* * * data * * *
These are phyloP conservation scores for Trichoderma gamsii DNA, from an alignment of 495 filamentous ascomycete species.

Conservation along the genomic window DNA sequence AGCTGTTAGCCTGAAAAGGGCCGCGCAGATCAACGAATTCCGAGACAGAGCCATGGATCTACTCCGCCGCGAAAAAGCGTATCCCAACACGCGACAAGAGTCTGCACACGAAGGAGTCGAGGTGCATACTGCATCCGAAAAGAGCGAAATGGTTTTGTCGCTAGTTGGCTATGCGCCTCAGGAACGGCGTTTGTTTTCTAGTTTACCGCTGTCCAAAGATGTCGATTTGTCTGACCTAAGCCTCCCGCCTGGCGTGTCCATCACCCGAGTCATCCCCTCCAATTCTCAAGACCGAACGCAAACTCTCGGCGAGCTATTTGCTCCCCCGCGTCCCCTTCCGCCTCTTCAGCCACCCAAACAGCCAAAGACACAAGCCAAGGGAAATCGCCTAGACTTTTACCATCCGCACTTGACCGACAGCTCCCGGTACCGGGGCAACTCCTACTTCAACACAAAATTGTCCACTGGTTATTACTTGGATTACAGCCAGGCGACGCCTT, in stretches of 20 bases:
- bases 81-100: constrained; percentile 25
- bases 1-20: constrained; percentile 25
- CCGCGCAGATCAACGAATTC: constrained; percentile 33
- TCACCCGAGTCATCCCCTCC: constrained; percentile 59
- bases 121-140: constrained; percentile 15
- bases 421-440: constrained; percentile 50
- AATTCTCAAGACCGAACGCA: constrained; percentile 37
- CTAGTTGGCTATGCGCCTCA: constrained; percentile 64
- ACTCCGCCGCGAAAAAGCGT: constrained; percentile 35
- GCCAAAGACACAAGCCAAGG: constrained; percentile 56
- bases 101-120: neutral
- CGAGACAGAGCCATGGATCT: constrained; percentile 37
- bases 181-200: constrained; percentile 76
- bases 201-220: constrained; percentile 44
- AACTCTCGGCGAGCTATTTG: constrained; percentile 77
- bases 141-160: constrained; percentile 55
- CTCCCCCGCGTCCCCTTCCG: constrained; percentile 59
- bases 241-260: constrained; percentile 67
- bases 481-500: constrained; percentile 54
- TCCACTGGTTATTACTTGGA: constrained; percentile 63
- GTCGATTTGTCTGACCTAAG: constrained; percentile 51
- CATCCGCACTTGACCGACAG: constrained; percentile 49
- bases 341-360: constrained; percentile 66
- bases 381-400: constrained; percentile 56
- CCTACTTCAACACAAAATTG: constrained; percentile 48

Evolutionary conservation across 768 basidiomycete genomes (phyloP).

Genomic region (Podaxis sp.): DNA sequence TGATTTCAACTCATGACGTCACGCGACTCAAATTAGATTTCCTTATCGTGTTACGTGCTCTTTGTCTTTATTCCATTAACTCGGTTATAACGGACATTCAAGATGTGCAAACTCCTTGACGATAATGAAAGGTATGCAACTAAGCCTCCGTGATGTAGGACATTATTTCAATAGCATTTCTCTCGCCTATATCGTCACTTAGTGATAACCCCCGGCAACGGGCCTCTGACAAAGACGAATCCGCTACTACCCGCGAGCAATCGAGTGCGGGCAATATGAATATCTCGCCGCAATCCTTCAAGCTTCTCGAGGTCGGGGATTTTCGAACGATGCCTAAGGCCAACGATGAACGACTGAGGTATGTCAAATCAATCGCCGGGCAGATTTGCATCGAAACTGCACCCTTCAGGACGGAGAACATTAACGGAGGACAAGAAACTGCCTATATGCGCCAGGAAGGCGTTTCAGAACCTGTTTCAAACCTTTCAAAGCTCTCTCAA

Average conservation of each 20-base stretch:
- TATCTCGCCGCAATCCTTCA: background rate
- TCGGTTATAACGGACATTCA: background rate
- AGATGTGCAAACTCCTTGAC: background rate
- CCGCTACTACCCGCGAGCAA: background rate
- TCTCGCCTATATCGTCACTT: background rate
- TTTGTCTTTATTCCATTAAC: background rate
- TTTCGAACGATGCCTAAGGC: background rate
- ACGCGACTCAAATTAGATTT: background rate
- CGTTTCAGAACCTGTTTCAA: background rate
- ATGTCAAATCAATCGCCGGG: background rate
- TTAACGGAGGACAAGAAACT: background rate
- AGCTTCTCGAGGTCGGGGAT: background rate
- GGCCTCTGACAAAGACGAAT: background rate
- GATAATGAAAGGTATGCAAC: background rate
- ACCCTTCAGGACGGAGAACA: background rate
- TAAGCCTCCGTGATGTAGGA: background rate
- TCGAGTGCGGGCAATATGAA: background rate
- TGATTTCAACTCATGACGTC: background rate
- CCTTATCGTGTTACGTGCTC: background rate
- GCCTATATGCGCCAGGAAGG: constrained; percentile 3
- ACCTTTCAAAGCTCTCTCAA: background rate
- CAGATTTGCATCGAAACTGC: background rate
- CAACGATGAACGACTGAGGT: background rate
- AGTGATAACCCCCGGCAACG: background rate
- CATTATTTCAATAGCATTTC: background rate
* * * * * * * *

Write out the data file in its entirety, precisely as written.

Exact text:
These are phyloP conservation scores for Trichoderma gamsii DNA, from an alignment of 495 filamentous ascomycete species.

Conservation along the genomic window DNA sequence AGCTGTTAGCCTGAAAAGGGCCGCGCAGATCAACGAATTCCGAGACAGAGCCATGGATCTACTCCGCCGCGAAAAAGCGTATCCCAACACGCGACAAGAGTCTGCACACGAAGGAGTCGAGGTGCATACTGCATCCGAAAAGAGCGAAATGGTTTTGTCGCTAGTTGGCTATGCGCCTCAGGAACGGCGTTTGTTTTCTAGTTTACCGCTGTCCAAAGATGTCGATTTGTCTGACCTAAGCCTCCCGCCTGGCGTGTCCATCACCCGAGTCATCCCCTCCAATTCTCAAGACCGAACGCAAACTCTCGGCGAGCTATTTGCTCCCCCGCGTCCCCTTCCGCCTCTTCAGCCACCCAAACAGCCAAAGACACAAGCCAAGGGAAATCGCCTAGACTTTTACCATCCGCACTTGACCGACAGCTCCCGGTACCGGGGCAACTCCTACTTCAACACAAAATTGTCCACTGGTTATTACTTGGATTACAGCCAGGCGACGCCTT, in stretches of 20 bases:
- bases 81-100: constrained; percentile 25
- bases 1-20: constrained; percentile 25
- CCGCGCAGATCAACGAATTC: constrained; percentile 33
- TCACCCGAGTCATCCCCTCC: constrained; percentile 59
- bases 121-140: constrained; percentile 15
- bases 421-440: constrained; percentile 50
- AATTCTCAAGACCGAACGCA: constrained; percentile 37
- CTAGTTGGCTATGCGCCTCA: constrained; percentile 64
- ACTCCGCCGCGAAAAAGCGT: constrained; percentile 35
- GCCAAAGACACAAGCCAAGG: constrained; percentile 56
- bases 101-120: neutral
- CGAGACAGAGCCATGGATCT: constrained; percentile 37
- bases 181-200: constrained; percentile 76
- bases 201-220: constrained; percentile 44
- AACTCTCGGCGAGCTATTTG: constrained; percentile 77
- bases 141-160: constrained; percentile 55
- CTCCCCCGCGTCCCCTTCCG: constrained; percentile 59
- bases 241-260: constrained; percentile 67
- bases 481-500: constrained; percentile 54
- TCCACTGGTTATTACTTGGA: constrained; percentile 63
- GTCGATTTGTCTGACCTAAG: constrained; percentile 51
- CATCCGCACTTGACCGACAG: constrained; percentile 49
- bases 341-360: constrained; percentile 66
- bases 381-400: constrained; percentile 56
- CCTACTTCAACACAAAATTG: constrained; percentile 48

Evolutionary conservation across 768 basidiomycete genomes (phyloP).

Genomic region (Podaxis sp.): DNA sequence TGATTTCAACTCATGACGTCACGCGACTCAAATTAGATTTCCTTATCGTGTTACGTGCTCTTTGTCTTTATTCCATTAACTCGGTTATAACGGACATTCAAGATGTGCAAACTCCTTGACGATAATGAAAGGTATGCAACTAAGCCTCCGTGATGTAGGACATTATTTCAATAGCATTTCTCTCGCCTATATCGTCACTTAGTGATAACCCCCGGCAACGGGCCTCTGACAAAGACGAATCCGCTACTACCCGCGAGCAATCGAGTGCGGGCAATATGAATATCTCGCCGCAATCCTTCAAGCTTCTCGAGGTCGGGGATTTTCGAACGATGCCTAAGGCCAACGATGAACGACTGAGGTATGTCAAATCAATCGCCGGGCAGATTTGCATCGAAACTGCACCCTTCAGGACGGAGAACATTAACGGAGGACAAGAAACTGCCTATATGCGCCAGGAAGGCGTTTCAGAACCTGTTTCAAACCTTTCAAAGCTCTCTCAA

Average conservation of each 20-base stretch:
- TATCTCGCCGCAATCCTTCA: background rate
- TCGGTTATAACGGACATTCA: background rate
- AGATGTGCAAACTCCTTGAC: background rate
- CCGCTACTACCCGCGAGCAA: background rate
- TCTCGCCTATATCGTCACTT: background rate
- TTTGTCTTTATTCCATTAAC: background rate
- TTTCGAACGATGCCTAAGGC: background rate
- ACGCGACTCAAATTAGATTT: background rate
- CGTTTCAGAACCTGTTTCAA: background rate
- ATGTCAAATCAATCGCCGGG: background rate
- TTAACGGAGGACAAGAAACT: background rate
- AGCTTCTCGAGGTCGGGGAT: background rate
- GGCCTCTGACAAAGACGAAT: background rate
- GATAATGAAAGGTATGCAAC: background rate
- ACCCTTCAGGACGGAGAACA: background rate
- TAAGCCTCCGTGATGTAGGA: background rate
- TCGAGTGCGGGCAATATGAA: background rate
- TGATTTCAACTCATGACGTC: background rate
- CCTTATCGTGTTACGTGCTC: background rate
- GCCTATATGCGCCAGGAAGG: constrained; percentile 3
- ACCTTTCAAAGCTCTCTCAA: background rate
- CAGATTTGCATCGAAACTGC: background rate
- CAACGATGAACGACTGAGGT: background rate
- AGTGATAACCCCCGGCAACG: background rate
- CATTATTTCAATAGCATTTC: background rate